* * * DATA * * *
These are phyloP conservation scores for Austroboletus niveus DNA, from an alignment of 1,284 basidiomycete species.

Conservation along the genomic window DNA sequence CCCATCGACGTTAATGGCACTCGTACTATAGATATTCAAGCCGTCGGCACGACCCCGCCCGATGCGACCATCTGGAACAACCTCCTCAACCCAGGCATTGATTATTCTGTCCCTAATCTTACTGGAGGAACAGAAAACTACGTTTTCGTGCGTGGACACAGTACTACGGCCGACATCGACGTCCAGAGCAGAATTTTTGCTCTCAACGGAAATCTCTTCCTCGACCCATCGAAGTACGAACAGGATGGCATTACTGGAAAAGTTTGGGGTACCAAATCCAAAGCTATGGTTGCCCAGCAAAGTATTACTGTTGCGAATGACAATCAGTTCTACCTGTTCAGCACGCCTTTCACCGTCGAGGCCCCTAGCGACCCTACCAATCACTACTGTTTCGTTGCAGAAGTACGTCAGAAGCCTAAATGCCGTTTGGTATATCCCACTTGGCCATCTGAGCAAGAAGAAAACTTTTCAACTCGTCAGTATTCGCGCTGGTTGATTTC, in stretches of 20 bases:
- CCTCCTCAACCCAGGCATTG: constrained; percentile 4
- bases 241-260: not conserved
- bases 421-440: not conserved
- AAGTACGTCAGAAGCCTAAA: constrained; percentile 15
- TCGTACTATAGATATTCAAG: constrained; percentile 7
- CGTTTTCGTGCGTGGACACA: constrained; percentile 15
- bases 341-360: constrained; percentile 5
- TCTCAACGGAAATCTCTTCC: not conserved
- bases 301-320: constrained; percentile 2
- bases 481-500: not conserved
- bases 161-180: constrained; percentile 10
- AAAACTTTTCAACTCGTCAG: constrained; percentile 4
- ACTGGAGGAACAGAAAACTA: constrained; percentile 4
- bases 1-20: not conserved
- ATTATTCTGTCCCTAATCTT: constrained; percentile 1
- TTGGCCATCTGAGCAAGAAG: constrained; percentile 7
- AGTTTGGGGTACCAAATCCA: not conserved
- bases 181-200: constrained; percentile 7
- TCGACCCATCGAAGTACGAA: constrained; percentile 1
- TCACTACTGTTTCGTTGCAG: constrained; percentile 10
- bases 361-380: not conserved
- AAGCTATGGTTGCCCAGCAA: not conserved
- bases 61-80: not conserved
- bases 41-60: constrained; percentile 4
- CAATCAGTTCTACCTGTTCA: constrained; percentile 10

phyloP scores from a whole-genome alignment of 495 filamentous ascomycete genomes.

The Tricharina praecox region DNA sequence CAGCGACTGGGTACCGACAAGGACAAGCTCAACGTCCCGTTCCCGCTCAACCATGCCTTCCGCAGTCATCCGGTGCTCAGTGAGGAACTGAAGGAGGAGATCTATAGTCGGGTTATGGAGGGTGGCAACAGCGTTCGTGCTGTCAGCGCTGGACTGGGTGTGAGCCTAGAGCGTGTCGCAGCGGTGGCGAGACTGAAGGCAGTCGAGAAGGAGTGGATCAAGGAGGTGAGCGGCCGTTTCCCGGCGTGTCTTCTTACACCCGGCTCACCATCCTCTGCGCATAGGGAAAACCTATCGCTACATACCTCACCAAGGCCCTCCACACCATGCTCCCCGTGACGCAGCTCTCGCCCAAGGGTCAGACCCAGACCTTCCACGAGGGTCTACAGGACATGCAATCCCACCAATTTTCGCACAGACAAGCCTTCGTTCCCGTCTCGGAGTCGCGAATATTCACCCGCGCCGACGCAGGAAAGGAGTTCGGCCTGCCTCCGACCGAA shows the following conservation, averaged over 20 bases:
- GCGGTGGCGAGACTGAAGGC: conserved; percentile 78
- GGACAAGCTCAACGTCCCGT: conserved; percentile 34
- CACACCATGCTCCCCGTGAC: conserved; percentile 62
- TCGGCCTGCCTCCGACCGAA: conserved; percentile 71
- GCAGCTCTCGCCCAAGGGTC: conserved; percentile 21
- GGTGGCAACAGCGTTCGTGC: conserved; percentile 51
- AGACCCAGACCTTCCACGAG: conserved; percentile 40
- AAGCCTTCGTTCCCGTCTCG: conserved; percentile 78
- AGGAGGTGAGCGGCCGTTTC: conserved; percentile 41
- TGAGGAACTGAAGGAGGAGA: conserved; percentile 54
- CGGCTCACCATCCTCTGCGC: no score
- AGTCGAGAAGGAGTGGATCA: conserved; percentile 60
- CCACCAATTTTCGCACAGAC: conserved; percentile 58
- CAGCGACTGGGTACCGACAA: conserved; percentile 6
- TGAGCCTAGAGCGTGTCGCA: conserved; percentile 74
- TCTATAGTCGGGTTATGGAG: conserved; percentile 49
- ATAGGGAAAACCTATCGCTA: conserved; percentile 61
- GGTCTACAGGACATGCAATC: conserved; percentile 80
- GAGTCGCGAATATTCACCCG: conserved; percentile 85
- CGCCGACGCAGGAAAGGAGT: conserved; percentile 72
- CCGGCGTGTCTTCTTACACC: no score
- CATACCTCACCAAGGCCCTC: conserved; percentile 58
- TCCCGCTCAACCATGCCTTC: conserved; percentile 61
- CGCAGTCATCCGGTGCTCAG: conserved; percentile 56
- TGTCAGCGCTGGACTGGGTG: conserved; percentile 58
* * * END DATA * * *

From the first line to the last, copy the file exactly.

These are phyloP conservation scores for Austroboletus niveus DNA, from an alignment of 1,284 basidiomycete species.

Conservation along the genomic window DNA sequence CCCATCGACGTTAATGGCACTCGTACTATAGATATTCAAGCCGTCGGCACGACCCCGCCCGATGCGACCATCTGGAACAACCTCCTCAACCCAGGCATTGATTATTCTGTCCCTAATCTTACTGGAGGAACAGAAAACTACGTTTTCGTGCGTGGACACAGTACTACGGCCGACATCGACGTCCAGAGCAGAATTTTTGCTCTCAACGGAAATCTCTTCCTCGACCCATCGAAGTACGAACAGGATGGCATTACTGGAAAAGTTTGGGGTACCAAATCCAAAGCTATGGTTGCCCAGCAAAGTATTACTGTTGCGAATGACAATCAGTTCTACCTGTTCAGCACGCCTTTCACCGTCGAGGCCCCTAGCGACCCTACCAATCACTACTGTTTCGTTGCAGAAGTACGTCAGAAGCCTAAATGCCGTTTGGTATATCCCACTTGGCCATCTGAGCAAGAAGAAAACTTTTCAACTCGTCAGTATTCGCGCTGGTTGATTTC, in stretches of 20 bases:
- CCTCCTCAACCCAGGCATTG: constrained; percentile 4
- bases 241-260: not conserved
- bases 421-440: not conserved
- AAGTACGTCAGAAGCCTAAA: constrained; percentile 15
- TCGTACTATAGATATTCAAG: constrained; percentile 7
- CGTTTTCGTGCGTGGACACA: constrained; percentile 15
- bases 341-360: constrained; percentile 5
- TCTCAACGGAAATCTCTTCC: not conserved
- bases 301-320: constrained; percentile 2
- bases 481-500: not conserved
- bases 161-180: constrained; percentile 10
- AAAACTTTTCAACTCGTCAG: constrained; percentile 4
- ACTGGAGGAACAGAAAACTA: constrained; percentile 4
- bases 1-20: not conserved
- ATTATTCTGTCCCTAATCTT: constrained; percentile 1
- TTGGCCATCTGAGCAAGAAG: constrained; percentile 7
- AGTTTGGGGTACCAAATCCA: not conserved
- bases 181-200: constrained; percentile 7
- TCGACCCATCGAAGTACGAA: constrained; percentile 1
- TCACTACTGTTTCGTTGCAG: constrained; percentile 10
- bases 361-380: not conserved
- AAGCTATGGTTGCCCAGCAA: not conserved
- bases 61-80: not conserved
- bases 41-60: constrained; percentile 4
- CAATCAGTTCTACCTGTTCA: constrained; percentile 10

phyloP scores from a whole-genome alignment of 495 filamentous ascomycete genomes.

The Tricharina praecox region DNA sequence CAGCGACTGGGTACCGACAAGGACAAGCTCAACGTCCCGTTCCCGCTCAACCATGCCTTCCGCAGTCATCCGGTGCTCAGTGAGGAACTGAAGGAGGAGATCTATAGTCGGGTTATGGAGGGTGGCAACAGCGTTCGTGCTGTCAGCGCTGGACTGGGTGTGAGCCTAGAGCGTGTCGCAGCGGTGGCGAGACTGAAGGCAGTCGAGAAGGAGTGGATCAAGGAGGTGAGCGGCCGTTTCCCGGCGTGTCTTCTTACACCCGGCTCACCATCCTCTGCGCATAGGGAAAACCTATCGCTACATACCTCACCAAGGCCCTCCACACCATGCTCCCCGTGACGCAGCTCTCGCCCAAGGGTCAGACCCAGACCTTCCACGAGGGTCTACAGGACATGCAATCCCACCAATTTTCGCACAGACAAGCCTTCGTTCCCGTCTCGGAGTCGCGAATATTCACCCGCGCCGACGCAGGAAAGGAGTTCGGCCTGCCTCCGACCGAA shows the following conservation, averaged over 20 bases:
- GCGGTGGCGAGACTGAAGGC: conserved; percentile 78
- GGACAAGCTCAACGTCCCGT: conserved; percentile 34
- CACACCATGCTCCCCGTGAC: conserved; percentile 62
- TCGGCCTGCCTCCGACCGAA: conserved; percentile 71
- GCAGCTCTCGCCCAAGGGTC: conserved; percentile 21
- GGTGGCAACAGCGTTCGTGC: conserved; percentile 51
- AGACCCAGACCTTCCACGAG: conserved; percentile 40
- AAGCCTTCGTTCCCGTCTCG: conserved; percentile 78
- AGGAGGTGAGCGGCCGTTTC: conserved; percentile 41
- TGAGGAACTGAAGGAGGAGA: conserved; percentile 54
- CGGCTCACCATCCTCTGCGC: no score
- AGTCGAGAAGGAGTGGATCA: conserved; percentile 60
- CCACCAATTTTCGCACAGAC: conserved; percentile 58
- CAGCGACTGGGTACCGACAA: conserved; percentile 6
- TGAGCCTAGAGCGTGTCGCA: conserved; percentile 74
- TCTATAGTCGGGTTATGGAG: conserved; percentile 49
- ATAGGGAAAACCTATCGCTA: conserved; percentile 61
- GGTCTACAGGACATGCAATC: conserved; percentile 80
- GAGTCGCGAATATTCACCCG: conserved; percentile 85
- CGCCGACGCAGGAAAGGAGT: conserved; percentile 72
- CCGGCGTGTCTTCTTACACC: no score
- CATACCTCACCAAGGCCCTC: conserved; percentile 58
- TCCCGCTCAACCATGCCTTC: conserved; percentile 61
- CGCAGTCATCCGGTGCTCAG: conserved; percentile 56
- TGTCAGCGCTGGACTGGGTG: conserved; percentile 58